Photo by Mpho Mojapelo on Unsplash
Not getting enough quality shuteye is bad for your health. Countless studies link chronic sleep loss to a host of health problems, including diabetes, heart disease, dementia, and cancer. A new study suggests your bedtime may also be important: people who go to bed between 10 and 11 p.m. have a lower risk of heart disease than people who turn in earlier or later, researchers reported November 9 in the European Heart Journal – Digital Health.
They tracked the sleep habits of more than 88,000 British adults for one week between 2013 and 2015 using wrist-worn activity trackers. Several years later, they compared rates of heart disease for different bedtime groups. People who went to bed before 10 p.m. or after midnight had about a 25% greater likelihood of developing heart disease than people who went to bed between 10 and 11 p.m. People who fell asleep between 11 p.m. and midnight had a 12% higher risk of developing heart disease than the 10 to 11 p.m. group. Women in the study were especially vulnerable: those who went to bed after midnight were 63% more likely to develop heart disease.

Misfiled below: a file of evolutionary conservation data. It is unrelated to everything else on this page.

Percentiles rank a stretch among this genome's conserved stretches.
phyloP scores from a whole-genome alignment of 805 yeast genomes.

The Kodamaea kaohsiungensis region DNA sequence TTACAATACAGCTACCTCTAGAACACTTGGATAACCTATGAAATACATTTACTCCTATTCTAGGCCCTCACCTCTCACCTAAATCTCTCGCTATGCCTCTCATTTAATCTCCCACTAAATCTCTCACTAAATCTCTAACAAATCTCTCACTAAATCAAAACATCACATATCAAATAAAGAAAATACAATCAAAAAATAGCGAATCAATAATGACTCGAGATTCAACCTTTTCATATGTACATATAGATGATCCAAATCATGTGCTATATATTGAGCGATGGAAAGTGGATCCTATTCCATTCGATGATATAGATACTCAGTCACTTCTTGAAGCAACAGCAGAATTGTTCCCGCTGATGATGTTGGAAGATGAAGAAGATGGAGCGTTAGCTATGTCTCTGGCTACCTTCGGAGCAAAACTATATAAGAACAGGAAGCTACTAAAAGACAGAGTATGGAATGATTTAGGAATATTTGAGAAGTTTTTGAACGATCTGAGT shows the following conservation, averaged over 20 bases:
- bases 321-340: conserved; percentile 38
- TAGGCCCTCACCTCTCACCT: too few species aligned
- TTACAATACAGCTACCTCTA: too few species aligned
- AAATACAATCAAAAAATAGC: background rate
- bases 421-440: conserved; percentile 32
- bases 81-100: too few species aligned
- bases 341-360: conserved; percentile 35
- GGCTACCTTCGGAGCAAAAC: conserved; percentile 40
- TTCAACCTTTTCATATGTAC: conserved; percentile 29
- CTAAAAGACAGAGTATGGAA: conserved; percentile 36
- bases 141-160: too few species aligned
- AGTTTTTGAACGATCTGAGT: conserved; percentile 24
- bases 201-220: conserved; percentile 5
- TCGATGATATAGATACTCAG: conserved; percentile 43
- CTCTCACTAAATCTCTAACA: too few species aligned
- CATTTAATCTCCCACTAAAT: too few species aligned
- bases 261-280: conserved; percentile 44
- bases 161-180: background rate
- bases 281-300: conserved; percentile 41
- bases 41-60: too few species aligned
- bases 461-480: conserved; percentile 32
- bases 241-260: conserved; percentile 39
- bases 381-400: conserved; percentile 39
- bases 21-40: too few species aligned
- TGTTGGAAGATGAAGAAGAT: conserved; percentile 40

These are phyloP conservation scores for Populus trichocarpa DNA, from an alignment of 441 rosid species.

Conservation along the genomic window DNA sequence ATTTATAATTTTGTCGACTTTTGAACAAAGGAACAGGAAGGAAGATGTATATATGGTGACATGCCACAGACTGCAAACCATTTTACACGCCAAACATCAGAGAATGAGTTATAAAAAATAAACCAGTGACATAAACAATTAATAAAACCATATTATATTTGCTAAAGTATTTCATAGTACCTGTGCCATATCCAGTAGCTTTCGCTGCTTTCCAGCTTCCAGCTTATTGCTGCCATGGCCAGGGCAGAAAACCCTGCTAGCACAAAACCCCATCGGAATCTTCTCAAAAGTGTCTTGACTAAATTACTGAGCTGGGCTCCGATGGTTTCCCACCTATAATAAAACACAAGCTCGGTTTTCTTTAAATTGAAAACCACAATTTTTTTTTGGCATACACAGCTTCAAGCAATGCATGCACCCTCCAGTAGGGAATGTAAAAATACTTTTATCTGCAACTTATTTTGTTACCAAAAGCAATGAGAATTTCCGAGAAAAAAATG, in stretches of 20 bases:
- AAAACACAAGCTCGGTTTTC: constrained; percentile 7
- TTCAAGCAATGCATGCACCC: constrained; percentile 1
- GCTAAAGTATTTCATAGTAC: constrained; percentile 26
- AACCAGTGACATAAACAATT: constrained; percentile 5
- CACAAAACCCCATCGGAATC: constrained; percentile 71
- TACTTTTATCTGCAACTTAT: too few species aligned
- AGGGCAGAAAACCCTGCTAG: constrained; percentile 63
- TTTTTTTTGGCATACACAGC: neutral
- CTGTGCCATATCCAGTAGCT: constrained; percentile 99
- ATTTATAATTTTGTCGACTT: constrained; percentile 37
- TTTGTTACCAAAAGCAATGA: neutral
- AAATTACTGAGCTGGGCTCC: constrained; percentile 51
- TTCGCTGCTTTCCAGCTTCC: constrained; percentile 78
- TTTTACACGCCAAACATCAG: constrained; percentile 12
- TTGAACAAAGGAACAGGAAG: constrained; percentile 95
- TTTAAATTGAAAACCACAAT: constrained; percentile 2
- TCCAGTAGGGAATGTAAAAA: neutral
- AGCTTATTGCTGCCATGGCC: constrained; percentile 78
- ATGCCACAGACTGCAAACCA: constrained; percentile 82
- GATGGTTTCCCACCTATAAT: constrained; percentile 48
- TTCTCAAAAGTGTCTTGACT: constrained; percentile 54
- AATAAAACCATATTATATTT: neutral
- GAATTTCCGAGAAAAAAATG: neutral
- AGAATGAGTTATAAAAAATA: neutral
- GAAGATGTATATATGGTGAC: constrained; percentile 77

Big picture: Our circadian rhythms control everything from when we feel most alert to how we metabolize food. Light exposure entrains these rhythms by hitting the reset button on our body’s master clock, the brain’s suprachiasmatic nucleus. While we may differ slightly in our preferred sleep onset timing, or chronotype, humans have evolved to follow the natural daylight cycle. Deviating too far from that timing, as this study shows, may hurt our health.
Read more: Scientists may have found the perfect bedtime to keep hearts healthy. The Washington Post
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